Rough Age, two seconds before they jumped up, grabbed their instruments, and rocked your face. (Image by Sarah Milteer)

“It’s much more of a collection of songs than a concept album,” says Archer. “The common thread seems to be portraits of people losing their shit or struggling in one way or another. A lot of those people are versions of myself or people I’ve known, like ‘Chemistry’ or ‘Tumbling Down’ and others are pure fiction, like in ‘Great Awakening’ or ‘Flammable Parts.'”

Speaking of Flammable Parts, let’s do a wee dissection of this tune. Gentle minor strumming, a touchy bass line sticking largely to root notes (thank you), and a very patient beat, some whistling, some organ. Sparse on lyrics, but they’re delivered in a pensive style that has to be compared to Elvis Costello, which should be taken as a compliment.

In over your head / But then you knew it from the start / She’ll tug and you will tear / Into a thousand flammable parts

In another life, this might have been a hidden track on King of America.

Archer readily confesses the Costello influence, but there are others that we would all be so lucky to have on heavy rotation. “I’ve always loved songs with a sense of drama and danger, however gratuitous – stuff like Nick Cave, the Toadies, and especially Richard Thompson lately,” he explains. “We all love that early punk/pub-rock era, too – Elvis Costello is a huge (and probably obvious) influence of mine – I actually played keyboards in a Costello tribute last fall. I like to think I picked up a little of his vocal delivery, or his ability to deliver edgy, bitter lyrics with a sweet melody.”

Before It Comes Apart takes its name from the lyrics to “San Gabriel.” Grant me this indulgence to be dredged out from my heart / Before it comes apart

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Archer: “I guess it’s both an accurate description of catharsis for me and an admission that some of the autobiographical stuff has been simplified in the lyrics.”

The album was recorded and mixed by a band friend, Dan Nelson, who runs Rainwerks Studios out of his house. Archer says more than half of the album (especially drums, bass, and electric guitar) happened live, much of it in one take. So if you’re looking for something as polished as your church shoes, keep looking. The mix is edgy.

I further asked Archer and Salkind how they would describe their music to someone who has never heard them, without making comparisons to other bands.

NA: “Smart-ass, catchy rock and roll with a touch of country.”

MS:  “A lot of power pop, some new wave (the non-synth variety), and some R&B by way of London in the late 70s.”

Another song from the album, “Al Jazeera,” seems to have some buzz. Acoustic driven, with a strum pattern that is part Sea Shanty, part Horah. A true head bobber about, well, I don’t know. It’s sorta cryptic. Holed up in your castle /You swear you’ll never leave / You’ll be replaced tomorrow with a new regime / Now, all around the world are shiny new facades / I saw it all on Al Jazeera

I’m a lyrics lover, and I am not satisfied with a song unless I know what’s being sung. In fact, I don’t appreciate the music bed as much if I am frustrated by not “getting” the lyrics. I like Archer’s writing. He describes his process: “It’s weirdly important to me that lyrics read well. I probably overthink them a little bit, but I want every song to have a setting, some kind metaphor or imagery, and some kind of narrative flow that directs the dynamics. A lot of these songs have several pages of backstory that never made it into the lyrics, which is why I can’t seem to write anything under three minutes. Too many verses. Hell, some of them have two bridges. Once I hit on a sound that really excites me, I’ll work backwards from it and think of a half-dozen stories I could build around it. It takes me a long time.”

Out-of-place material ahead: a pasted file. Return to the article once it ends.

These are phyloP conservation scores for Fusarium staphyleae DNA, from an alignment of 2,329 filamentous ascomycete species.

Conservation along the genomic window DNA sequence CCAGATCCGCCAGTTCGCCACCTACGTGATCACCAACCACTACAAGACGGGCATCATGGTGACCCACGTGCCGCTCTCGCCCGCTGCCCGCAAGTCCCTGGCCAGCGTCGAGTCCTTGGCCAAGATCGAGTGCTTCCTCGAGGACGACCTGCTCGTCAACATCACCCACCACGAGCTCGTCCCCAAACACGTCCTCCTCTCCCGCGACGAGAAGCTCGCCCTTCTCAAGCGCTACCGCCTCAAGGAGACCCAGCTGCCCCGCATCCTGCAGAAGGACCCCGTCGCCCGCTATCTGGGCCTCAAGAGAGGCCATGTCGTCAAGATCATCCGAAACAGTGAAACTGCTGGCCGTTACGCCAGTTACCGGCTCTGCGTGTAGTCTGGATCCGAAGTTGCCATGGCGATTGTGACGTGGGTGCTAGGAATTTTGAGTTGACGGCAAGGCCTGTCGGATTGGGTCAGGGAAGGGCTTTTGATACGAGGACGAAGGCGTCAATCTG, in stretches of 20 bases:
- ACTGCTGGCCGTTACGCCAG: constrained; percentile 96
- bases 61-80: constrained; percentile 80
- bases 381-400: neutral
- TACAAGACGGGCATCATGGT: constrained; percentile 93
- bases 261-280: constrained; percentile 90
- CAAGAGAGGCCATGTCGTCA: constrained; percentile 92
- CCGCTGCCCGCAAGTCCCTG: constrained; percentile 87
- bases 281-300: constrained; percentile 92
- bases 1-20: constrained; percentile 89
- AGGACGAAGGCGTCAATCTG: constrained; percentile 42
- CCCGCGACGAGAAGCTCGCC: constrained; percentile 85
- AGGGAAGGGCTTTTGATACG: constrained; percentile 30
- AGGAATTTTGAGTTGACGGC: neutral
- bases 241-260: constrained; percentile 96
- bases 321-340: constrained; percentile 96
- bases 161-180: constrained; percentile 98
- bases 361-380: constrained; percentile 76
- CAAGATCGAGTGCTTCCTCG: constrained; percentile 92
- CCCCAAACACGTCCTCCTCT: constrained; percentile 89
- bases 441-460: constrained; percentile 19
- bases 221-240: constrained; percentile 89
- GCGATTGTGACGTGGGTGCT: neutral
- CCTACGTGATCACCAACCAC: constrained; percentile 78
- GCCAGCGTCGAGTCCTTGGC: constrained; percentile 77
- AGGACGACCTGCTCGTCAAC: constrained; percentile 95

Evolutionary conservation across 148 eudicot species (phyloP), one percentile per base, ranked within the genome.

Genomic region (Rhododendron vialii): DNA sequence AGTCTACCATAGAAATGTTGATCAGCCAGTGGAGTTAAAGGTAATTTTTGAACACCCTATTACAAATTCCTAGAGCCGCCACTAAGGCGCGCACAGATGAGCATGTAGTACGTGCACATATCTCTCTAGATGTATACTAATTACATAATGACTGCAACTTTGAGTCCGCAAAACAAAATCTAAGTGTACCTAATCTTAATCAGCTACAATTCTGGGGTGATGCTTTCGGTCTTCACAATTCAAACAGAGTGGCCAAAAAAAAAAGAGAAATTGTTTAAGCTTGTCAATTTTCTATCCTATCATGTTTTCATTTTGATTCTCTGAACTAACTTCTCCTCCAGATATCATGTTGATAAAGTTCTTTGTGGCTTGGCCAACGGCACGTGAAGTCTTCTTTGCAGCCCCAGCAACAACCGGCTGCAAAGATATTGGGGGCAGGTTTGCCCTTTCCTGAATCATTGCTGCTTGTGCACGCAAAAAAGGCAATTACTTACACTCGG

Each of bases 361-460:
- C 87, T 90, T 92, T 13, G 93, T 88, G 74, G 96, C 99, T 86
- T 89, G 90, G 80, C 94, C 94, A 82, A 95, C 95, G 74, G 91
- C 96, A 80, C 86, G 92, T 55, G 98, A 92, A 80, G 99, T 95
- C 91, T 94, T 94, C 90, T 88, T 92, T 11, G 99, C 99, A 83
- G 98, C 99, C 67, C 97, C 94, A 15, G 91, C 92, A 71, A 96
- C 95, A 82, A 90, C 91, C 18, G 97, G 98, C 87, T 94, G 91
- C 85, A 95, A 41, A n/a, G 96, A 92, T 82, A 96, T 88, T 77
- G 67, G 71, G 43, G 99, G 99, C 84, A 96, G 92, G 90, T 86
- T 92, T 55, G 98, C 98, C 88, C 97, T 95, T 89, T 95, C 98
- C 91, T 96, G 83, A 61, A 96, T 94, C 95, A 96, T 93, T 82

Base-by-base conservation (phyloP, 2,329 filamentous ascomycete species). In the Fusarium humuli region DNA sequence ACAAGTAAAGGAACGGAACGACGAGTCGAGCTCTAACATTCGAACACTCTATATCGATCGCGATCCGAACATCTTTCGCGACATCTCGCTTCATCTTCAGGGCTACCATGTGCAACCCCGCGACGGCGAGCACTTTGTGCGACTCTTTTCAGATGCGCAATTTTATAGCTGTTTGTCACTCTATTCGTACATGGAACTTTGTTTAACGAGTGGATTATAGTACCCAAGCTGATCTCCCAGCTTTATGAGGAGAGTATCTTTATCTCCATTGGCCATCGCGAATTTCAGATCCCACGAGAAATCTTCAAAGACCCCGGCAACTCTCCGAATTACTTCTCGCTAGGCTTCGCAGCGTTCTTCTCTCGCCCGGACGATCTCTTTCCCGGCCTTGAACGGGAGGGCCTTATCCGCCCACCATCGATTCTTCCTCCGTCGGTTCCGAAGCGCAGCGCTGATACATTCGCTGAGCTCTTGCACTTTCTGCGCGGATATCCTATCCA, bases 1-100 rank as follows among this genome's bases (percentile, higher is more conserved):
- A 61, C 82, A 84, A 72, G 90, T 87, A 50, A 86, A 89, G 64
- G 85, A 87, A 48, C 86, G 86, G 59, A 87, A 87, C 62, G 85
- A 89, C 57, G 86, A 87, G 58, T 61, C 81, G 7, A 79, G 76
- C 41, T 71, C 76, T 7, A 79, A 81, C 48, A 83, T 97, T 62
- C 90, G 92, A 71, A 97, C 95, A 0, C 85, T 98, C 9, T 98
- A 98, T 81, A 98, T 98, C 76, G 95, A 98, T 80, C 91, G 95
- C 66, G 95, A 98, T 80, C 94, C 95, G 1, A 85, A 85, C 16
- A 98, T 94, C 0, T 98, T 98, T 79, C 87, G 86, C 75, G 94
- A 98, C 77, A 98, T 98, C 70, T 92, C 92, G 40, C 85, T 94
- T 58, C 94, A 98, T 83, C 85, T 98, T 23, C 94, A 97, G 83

The rock crowd will get into opening track “Adelita.” Santa has a rolling beat going, and there’s a dynamic shift late in the song that could easily free form into epic jam madness in concert.

“Achilles” is catchy as hell. It’s poppy. The bass and lead guitars compete to stay memorable, and they both win. Musically, this might be my favorite. There are numerous cross-genre moments on the album. You’ll listen to it a few times before you get a “sense” for it.

So where is Rough Age playing live? Next show is Aug. 31 at the Commonwheel Arts Festival in Manitou Springs.

I’ll give Nathan Archer the last word, and it’s about being in a Colorado Springs band.

“I think the local show experience sums up the good and bad pretty clearly: a bunch of great bands playing mostly to each other. I think we have a fantastic amount of talent here, but it does feel like there’s a pretty limited audience for original music. We’re probably better off than most; we’re not completely alien to the typical bar band and can play a few places the more experimental bands can’t. But there’s still this expectation with most people that a bar band should be playing classic rock covers and formula blues, and if you want to get out to where the ears are, you always have to fight it.”

(And fight it, they do!)

Folk Punk Photo Fusion

Tonight I went down to Seventh Circle Music Collective in Denver because a musical friend from Oregon, known to you as Self Proclaimed Narcissist, was performing. It was my first time visiting. Friendly, DIY, community-oriented retail outlet, rehearsal space and venue previously known as Blast-O-Mat. Folks should give it a look. Here’s my view from behind the lens. In the spirit of Seventh Circle, please use the images as you see fit.

Folk dancing

Folk dancing

What does this machine kill?

What does this machine kill?

Self Proclaimed Narcissist

Self Proclaimed Narcissist

The money rolled right in.

The money rolled right in.

Stepbrothers. Idaho punks.

Stepbrothers. Idaho punks.

Seventh Circle Music Collective, at the corner of Sure and Why Not.

Seventh Circle Music Collective, at the corner of Sure and Why Not.

Missing any drumsticks?

Missing any drumsticks?

Play me.

Play me.